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Your Environment. Your Health.

University of Cincinnati

Superfund Research Program

Microbial Detoxication/Degradation of Hazardous Wastes

Center Director: Kathleen Dixon (University of Arizona)
Grant Number: P42ES004908
Funding Period: 1995-1999 and 2001-2006

Summary (1995-2000)

This program focuses on microbial detoxification and degradation of hazardous wastes. The main objective of the program is to reduce risk to human health by improving methods for detecting hazardous substances and by developing advanced microbial systems to degrade recalcitrant pollutants. Persistent environmental toxicants under study include polyaromatic hydrocarbons, azodyes and metals. The program consists of seven research projects which include interdisciplinary basic research, training, and an industrial outreach plan.

Throughout the program the majority of projects emphasize various aspects of biodegradation. One project is examining the genes and pathways of microbial P450 monooxygenases and azoreductases. With increased understanding of these enzyme systems it will be possible to develop improved biotreatment technologies. Another project is concerned with identifying the biological and physio-chemical parameters important in fate and degradation of azodyes. In a related study, researchers are trying to isolate organisms capable of degrading 4 and 5 ring aromatic hydrocarbons and N-heterocyclic compounds as they exist in metal-contaminated soils. There is also a project which is examining rhizosphere biodegradation of organic pollutants.

Developing methods to be utilized by industry is an important part of the design of this program. In a project which strives for eventual application to full-scale treatment systems, researchers are examining biofilms in order to understand the transport of toxic organics and organometallics, and also to characterize microbial populations which are involved in biodegradation. In a comparable endeavor, analytical methods are being developed for ultra-trace measurement using chromatographic and plasma mass spectrometry techniques which can be applied to complex samples.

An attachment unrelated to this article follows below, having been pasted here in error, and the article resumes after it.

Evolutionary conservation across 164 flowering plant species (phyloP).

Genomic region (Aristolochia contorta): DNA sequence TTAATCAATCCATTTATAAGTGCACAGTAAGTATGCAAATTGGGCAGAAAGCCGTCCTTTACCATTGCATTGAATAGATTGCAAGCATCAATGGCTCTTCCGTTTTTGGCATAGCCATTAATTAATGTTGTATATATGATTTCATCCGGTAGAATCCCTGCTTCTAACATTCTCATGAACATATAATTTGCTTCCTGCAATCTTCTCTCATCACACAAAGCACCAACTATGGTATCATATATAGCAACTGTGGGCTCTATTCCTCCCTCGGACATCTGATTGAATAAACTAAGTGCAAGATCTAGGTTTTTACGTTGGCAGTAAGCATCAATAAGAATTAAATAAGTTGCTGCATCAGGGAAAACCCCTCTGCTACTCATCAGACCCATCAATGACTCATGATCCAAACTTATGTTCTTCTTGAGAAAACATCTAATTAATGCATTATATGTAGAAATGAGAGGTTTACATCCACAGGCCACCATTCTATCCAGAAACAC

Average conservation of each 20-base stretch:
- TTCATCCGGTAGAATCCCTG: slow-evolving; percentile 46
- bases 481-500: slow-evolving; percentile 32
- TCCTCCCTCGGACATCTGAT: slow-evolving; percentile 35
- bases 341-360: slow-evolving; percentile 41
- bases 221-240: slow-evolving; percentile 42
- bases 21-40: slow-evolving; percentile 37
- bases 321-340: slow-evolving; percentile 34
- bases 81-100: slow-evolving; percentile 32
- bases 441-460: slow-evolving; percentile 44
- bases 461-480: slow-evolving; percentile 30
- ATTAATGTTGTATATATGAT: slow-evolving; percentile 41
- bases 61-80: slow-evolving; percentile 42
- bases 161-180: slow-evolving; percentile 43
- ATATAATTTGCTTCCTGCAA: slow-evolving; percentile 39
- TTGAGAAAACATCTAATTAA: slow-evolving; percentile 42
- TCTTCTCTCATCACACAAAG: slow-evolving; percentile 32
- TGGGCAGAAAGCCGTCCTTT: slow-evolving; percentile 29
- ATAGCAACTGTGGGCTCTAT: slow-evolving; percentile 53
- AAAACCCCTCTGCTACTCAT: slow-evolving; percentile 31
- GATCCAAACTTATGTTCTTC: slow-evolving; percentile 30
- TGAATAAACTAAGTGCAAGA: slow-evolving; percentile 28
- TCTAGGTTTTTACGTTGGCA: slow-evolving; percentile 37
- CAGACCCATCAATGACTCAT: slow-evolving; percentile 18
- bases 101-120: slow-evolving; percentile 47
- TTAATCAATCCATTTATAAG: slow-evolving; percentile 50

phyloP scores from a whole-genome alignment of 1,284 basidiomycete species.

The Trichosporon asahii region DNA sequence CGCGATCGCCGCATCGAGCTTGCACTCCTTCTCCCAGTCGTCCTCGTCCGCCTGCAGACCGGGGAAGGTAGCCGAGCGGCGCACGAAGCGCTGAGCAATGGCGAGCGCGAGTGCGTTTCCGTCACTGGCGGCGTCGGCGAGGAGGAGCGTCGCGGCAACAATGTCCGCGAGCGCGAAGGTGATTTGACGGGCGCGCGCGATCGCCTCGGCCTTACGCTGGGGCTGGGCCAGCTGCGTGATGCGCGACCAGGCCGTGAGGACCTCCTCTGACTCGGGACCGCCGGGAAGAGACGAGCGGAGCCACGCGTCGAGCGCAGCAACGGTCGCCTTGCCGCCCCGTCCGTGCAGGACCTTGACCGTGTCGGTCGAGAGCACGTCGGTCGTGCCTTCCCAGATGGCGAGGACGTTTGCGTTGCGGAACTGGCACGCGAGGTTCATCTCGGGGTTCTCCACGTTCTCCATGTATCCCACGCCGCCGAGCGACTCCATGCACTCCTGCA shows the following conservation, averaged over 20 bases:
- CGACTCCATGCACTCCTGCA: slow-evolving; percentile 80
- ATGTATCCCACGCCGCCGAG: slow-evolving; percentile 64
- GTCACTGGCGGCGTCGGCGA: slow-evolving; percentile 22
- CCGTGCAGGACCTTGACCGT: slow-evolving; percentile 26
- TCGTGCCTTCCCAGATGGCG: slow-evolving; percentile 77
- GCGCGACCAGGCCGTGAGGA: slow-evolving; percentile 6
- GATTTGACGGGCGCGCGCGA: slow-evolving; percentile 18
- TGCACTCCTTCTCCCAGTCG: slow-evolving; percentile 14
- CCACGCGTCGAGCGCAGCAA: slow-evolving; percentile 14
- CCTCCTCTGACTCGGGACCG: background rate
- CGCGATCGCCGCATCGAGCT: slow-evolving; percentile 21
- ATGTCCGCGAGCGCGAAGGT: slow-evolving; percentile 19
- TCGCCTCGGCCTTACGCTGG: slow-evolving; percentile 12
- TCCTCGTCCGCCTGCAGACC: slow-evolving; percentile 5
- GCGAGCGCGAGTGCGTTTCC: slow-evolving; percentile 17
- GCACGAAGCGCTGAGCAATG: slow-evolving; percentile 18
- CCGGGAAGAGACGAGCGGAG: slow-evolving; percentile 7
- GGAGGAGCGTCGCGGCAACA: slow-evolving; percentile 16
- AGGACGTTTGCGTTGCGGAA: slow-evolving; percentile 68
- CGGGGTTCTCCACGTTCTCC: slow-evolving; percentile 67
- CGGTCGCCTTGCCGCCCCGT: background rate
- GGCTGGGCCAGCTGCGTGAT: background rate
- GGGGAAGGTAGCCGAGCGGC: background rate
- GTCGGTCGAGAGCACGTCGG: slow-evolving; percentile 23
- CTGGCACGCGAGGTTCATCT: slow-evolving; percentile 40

To further the understanding of risk to human health, the program includes a biomedical research project which focuses on chromium mutagenesis. The project is examining mechanisms of genetic damage by assessing mutational spectra using genetic targets in shuttle vectors. The purpose of this research is to understand the mechanisms by which chromium causes mutations in mammalian cells and also to provide a link between the mutagenic and carcinogenic activities of chromium. Such research can be applied in understanding other mutagenic and carcinogenic substances.

The overall program is supported by an administrative core and training core, and a technology resource core. The training core has both successful undergraduate and graduate training programs which is also extended downward through an outreach program to high, middle, and K-4 school children. In an effort to idenify minority students for post baccalaureate education, this Program provides summer research scholarships for eligible students from Central State University. The technology resource core provides for methods development for new research areas and in interactions for technology transfer to industry.

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